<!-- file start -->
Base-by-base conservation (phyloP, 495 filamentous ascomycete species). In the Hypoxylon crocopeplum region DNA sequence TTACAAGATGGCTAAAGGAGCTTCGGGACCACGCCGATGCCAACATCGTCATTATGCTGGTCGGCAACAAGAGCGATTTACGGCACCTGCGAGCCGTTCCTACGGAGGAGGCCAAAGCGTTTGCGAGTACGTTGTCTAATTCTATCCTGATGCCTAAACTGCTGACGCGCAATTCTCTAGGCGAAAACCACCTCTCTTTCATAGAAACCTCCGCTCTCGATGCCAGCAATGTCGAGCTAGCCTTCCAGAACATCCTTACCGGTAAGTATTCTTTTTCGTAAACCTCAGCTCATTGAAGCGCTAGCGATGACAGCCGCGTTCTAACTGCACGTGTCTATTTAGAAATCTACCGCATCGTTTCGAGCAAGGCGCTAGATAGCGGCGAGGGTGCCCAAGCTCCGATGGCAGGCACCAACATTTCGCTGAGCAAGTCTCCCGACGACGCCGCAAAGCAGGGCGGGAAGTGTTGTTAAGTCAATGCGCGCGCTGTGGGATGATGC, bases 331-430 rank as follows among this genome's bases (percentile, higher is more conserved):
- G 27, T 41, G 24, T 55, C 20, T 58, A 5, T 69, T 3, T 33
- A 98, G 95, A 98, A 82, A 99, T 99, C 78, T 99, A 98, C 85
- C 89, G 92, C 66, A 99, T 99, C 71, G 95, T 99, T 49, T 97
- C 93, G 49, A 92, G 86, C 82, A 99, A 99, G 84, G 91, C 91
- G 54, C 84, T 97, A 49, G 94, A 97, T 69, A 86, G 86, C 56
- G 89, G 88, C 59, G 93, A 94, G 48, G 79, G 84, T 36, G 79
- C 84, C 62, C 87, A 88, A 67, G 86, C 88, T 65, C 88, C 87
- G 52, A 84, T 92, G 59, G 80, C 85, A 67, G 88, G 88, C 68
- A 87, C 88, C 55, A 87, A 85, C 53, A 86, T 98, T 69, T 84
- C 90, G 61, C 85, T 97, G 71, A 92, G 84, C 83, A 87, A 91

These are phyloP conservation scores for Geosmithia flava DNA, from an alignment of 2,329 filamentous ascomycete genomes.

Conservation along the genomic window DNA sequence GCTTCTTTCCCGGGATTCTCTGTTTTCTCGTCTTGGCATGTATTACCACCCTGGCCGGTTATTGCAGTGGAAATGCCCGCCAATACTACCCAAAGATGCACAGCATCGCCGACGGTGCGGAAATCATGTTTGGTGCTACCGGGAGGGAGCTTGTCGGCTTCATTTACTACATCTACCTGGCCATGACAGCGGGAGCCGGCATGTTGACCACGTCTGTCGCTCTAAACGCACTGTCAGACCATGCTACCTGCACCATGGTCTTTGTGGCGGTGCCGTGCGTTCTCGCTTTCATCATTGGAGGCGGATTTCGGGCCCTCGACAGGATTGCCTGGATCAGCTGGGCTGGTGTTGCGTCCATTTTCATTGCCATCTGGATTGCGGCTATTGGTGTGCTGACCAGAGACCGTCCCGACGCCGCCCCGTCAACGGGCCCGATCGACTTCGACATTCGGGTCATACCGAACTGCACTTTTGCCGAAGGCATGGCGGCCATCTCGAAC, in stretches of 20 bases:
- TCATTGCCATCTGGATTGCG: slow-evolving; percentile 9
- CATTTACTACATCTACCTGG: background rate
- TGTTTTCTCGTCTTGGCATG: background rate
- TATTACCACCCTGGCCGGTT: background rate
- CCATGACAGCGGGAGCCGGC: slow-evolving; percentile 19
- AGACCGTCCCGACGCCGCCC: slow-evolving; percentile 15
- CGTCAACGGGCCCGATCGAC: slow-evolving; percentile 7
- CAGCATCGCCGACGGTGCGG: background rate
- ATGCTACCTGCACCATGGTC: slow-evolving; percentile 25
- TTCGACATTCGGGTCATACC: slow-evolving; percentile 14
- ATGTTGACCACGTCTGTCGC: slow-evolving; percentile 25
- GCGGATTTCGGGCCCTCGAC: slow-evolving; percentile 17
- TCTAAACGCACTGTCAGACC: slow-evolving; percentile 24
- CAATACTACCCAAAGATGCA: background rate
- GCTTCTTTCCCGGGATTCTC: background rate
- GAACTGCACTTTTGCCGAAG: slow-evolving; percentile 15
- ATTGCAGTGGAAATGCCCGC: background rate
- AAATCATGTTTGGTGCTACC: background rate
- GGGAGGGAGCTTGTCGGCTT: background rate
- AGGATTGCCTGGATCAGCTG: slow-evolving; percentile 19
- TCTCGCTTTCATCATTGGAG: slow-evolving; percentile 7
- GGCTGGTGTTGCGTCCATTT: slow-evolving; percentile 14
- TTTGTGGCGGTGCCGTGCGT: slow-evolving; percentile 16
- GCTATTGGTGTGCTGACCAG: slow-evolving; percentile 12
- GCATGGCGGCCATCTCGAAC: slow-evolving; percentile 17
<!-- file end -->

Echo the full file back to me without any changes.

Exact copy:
Base-by-base conservation (phyloP, 495 filamentous ascomycete species). In the Hypoxylon crocopeplum region DNA sequence TTACAAGATGGCTAAAGGAGCTTCGGGACCACGCCGATGCCAACATCGTCATTATGCTGGTCGGCAACAAGAGCGATTTACGGCACCTGCGAGCCGTTCCTACGGAGGAGGCCAAAGCGTTTGCGAGTACGTTGTCTAATTCTATCCTGATGCCTAAACTGCTGACGCGCAATTCTCTAGGCGAAAACCACCTCTCTTTCATAGAAACCTCCGCTCTCGATGCCAGCAATGTCGAGCTAGCCTTCCAGAACATCCTTACCGGTAAGTATTCTTTTTCGTAAACCTCAGCTCATTGAAGCGCTAGCGATGACAGCCGCGTTCTAACTGCACGTGTCTATTTAGAAATCTACCGCATCGTTTCGAGCAAGGCGCTAGATAGCGGCGAGGGTGCCCAAGCTCCGATGGCAGGCACCAACATTTCGCTGAGCAAGTCTCCCGACGACGCCGCAAAGCAGGGCGGGAAGTGTTGTTAAGTCAATGCGCGCGCTGTGGGATGATGC, bases 331-430 rank as follows among this genome's bases (percentile, higher is more conserved):
- G 27, T 41, G 24, T 55, C 20, T 58, A 5, T 69, T 3, T 33
- A 98, G 95, A 98, A 82, A 99, T 99, C 78, T 99, A 98, C 85
- C 89, G 92, C 66, A 99, T 99, C 71, G 95, T 99, T 49, T 97
- C 93, G 49, A 92, G 86, C 82, A 99, A 99, G 84, G 91, C 91
- G 54, C 84, T 97, A 49, G 94, A 97, T 69, A 86, G 86, C 56
- G 89, G 88, C 59, G 93, A 94, G 48, G 79, G 84, T 36, G 79
- C 84, C 62, C 87, A 88, A 67, G 86, C 88, T 65, C 88, C 87
- G 52, A 84, T 92, G 59, G 80, C 85, A 67, G 88, G 88, C 68
- A 87, C 88, C 55, A 87, A 85, C 53, A 86, T 98, T 69, T 84
- C 90, G 61, C 85, T 97, G 71, A 92, G 84, C 83, A 87, A 91

These are phyloP conservation scores for Geosmithia flava DNA, from an alignment of 2,329 filamentous ascomycete genomes.

Conservation along the genomic window DNA sequence GCTTCTTTCCCGGGATTCTCTGTTTTCTCGTCTTGGCATGTATTACCACCCTGGCCGGTTATTGCAGTGGAAATGCCCGCCAATACTACCCAAAGATGCACAGCATCGCCGACGGTGCGGAAATCATGTTTGGTGCTACCGGGAGGGAGCTTGTCGGCTTCATTTACTACATCTACCTGGCCATGACAGCGGGAGCCGGCATGTTGACCACGTCTGTCGCTCTAAACGCACTGTCAGACCATGCTACCTGCACCATGGTCTTTGTGGCGGTGCCGTGCGTTCTCGCTTTCATCATTGGAGGCGGATTTCGGGCCCTCGACAGGATTGCCTGGATCAGCTGGGCTGGTGTTGCGTCCATTTTCATTGCCATCTGGATTGCGGCTATTGGTGTGCTGACCAGAGACCGTCCCGACGCCGCCCCGTCAACGGGCCCGATCGACTTCGACATTCGGGTCATACCGAACTGCACTTTTGCCGAAGGCATGGCGGCCATCTCGAAC, in stretches of 20 bases:
- TCATTGCCATCTGGATTGCG: slow-evolving; percentile 9
- CATTTACTACATCTACCTGG: background rate
- TGTTTTCTCGTCTTGGCATG: background rate
- TATTACCACCCTGGCCGGTT: background rate
- CCATGACAGCGGGAGCCGGC: slow-evolving; percentile 19
- AGACCGTCCCGACGCCGCCC: slow-evolving; percentile 15
- CGTCAACGGGCCCGATCGAC: slow-evolving; percentile 7
- CAGCATCGCCGACGGTGCGG: background rate
- ATGCTACCTGCACCATGGTC: slow-evolving; percentile 25
- TTCGACATTCGGGTCATACC: slow-evolving; percentile 14
- ATGTTGACCACGTCTGTCGC: slow-evolving; percentile 25
- GCGGATTTCGGGCCCTCGAC: slow-evolving; percentile 17
- TCTAAACGCACTGTCAGACC: slow-evolving; percentile 24
- CAATACTACCCAAAGATGCA: background rate
- GCTTCTTTCCCGGGATTCTC: background rate
- GAACTGCACTTTTGCCGAAG: slow-evolving; percentile 15
- ATTGCAGTGGAAATGCCCGC: background rate
- AAATCATGTTTGGTGCTACC: background rate
- GGGAGGGAGCTTGTCGGCTT: background rate
- AGGATTGCCTGGATCAGCTG: slow-evolving; percentile 19
- TCTCGCTTTCATCATTGGAG: slow-evolving; percentile 7
- GGCTGGTGTTGCGTCCATTT: slow-evolving; percentile 14
- TTTGTGGCGGTGCCGTGCGT: slow-evolving; percentile 16
- GCTATTGGTGTGCTGACCAG: slow-evolving; percentile 12
- GCATGGCGGCCATCTCGAAC: slow-evolving; percentile 17